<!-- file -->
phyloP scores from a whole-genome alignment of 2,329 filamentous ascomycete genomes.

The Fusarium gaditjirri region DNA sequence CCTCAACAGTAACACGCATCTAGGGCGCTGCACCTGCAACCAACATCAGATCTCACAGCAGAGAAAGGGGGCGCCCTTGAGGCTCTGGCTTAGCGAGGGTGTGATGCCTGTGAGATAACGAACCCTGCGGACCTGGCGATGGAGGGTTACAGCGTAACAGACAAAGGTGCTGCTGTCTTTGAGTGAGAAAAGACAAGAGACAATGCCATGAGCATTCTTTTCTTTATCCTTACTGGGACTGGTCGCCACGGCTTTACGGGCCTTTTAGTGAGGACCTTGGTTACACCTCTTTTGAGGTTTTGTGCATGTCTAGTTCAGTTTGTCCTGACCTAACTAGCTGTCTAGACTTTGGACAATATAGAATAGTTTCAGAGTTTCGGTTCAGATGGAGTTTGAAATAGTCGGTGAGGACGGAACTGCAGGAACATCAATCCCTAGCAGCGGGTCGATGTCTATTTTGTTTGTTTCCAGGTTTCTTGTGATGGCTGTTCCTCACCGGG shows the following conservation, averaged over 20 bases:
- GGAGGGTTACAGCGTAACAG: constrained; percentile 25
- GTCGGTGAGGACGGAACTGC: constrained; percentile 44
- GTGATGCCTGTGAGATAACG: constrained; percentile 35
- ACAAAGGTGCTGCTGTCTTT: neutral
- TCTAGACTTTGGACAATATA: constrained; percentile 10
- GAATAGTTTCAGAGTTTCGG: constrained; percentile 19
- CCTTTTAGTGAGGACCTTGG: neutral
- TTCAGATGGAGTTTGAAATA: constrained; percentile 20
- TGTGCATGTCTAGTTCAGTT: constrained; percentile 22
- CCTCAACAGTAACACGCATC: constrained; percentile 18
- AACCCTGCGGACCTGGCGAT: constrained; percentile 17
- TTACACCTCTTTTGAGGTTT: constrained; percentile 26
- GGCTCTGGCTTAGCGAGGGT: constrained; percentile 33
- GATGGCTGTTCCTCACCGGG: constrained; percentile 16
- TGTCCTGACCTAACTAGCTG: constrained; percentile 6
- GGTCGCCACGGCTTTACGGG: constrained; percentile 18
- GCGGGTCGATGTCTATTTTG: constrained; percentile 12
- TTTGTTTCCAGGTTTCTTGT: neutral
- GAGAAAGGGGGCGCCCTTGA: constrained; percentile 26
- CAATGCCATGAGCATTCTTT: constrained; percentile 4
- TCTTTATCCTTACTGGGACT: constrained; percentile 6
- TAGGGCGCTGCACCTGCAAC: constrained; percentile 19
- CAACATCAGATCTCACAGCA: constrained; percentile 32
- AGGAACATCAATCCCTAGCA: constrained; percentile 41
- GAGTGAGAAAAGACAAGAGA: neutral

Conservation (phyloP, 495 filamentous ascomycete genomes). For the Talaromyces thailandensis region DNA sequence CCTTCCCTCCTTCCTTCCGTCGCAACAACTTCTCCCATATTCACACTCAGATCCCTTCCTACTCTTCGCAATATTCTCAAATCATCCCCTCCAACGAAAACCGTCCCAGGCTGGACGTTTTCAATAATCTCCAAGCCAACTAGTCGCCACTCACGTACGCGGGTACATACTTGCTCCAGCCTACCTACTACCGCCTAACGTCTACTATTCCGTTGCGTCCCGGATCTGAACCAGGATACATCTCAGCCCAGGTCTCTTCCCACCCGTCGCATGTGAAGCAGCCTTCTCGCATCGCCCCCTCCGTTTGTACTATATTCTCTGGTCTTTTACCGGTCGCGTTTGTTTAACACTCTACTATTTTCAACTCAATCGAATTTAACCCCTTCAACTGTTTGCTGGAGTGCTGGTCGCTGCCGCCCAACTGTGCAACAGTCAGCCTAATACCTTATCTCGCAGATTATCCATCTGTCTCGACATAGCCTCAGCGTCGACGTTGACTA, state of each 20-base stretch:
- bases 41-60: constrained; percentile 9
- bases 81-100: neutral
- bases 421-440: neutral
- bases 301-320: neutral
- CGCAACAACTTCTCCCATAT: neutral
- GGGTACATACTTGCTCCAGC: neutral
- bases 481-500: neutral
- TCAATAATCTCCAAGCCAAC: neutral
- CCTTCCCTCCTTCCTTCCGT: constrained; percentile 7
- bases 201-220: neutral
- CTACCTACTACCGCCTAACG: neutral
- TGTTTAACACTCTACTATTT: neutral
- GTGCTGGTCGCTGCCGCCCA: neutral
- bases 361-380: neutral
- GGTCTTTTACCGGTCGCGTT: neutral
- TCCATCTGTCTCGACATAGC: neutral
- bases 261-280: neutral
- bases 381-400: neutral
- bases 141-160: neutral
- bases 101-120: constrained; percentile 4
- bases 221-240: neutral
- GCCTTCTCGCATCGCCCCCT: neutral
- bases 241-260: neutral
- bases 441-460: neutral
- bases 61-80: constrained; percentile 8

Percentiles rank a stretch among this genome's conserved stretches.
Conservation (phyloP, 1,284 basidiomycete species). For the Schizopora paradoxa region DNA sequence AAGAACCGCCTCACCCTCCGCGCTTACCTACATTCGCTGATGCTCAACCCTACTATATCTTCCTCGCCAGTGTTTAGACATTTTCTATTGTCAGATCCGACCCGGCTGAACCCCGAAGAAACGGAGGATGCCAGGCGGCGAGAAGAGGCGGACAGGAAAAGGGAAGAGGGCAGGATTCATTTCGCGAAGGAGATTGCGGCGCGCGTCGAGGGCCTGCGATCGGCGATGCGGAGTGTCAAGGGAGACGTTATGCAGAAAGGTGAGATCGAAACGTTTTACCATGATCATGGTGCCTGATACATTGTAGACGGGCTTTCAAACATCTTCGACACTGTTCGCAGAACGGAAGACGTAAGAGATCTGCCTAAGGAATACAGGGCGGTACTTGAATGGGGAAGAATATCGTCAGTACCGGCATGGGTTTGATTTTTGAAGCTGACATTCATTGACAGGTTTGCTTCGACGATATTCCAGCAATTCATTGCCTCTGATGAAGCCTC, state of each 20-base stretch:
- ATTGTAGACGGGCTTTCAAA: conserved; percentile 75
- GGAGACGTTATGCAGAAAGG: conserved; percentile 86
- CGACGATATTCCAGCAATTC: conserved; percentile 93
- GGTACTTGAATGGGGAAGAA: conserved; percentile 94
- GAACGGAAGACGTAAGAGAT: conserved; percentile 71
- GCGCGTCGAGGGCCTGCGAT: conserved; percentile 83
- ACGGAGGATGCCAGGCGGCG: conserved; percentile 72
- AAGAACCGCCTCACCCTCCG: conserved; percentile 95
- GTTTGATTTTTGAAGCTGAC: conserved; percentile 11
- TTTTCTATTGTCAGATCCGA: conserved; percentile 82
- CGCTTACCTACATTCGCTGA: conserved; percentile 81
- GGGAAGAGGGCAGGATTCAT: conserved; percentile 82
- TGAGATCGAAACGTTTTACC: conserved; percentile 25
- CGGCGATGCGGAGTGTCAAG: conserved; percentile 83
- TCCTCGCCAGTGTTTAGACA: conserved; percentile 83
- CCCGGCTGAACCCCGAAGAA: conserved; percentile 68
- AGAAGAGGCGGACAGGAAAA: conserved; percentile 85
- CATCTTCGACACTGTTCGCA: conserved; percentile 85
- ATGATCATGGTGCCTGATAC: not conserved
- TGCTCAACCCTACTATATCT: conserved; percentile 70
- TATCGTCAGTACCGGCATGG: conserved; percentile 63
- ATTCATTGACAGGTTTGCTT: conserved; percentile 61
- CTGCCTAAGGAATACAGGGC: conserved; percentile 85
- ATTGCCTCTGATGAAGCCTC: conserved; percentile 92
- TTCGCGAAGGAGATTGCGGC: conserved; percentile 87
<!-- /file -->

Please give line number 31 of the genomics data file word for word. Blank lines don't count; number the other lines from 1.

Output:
- bases 421-440: neutral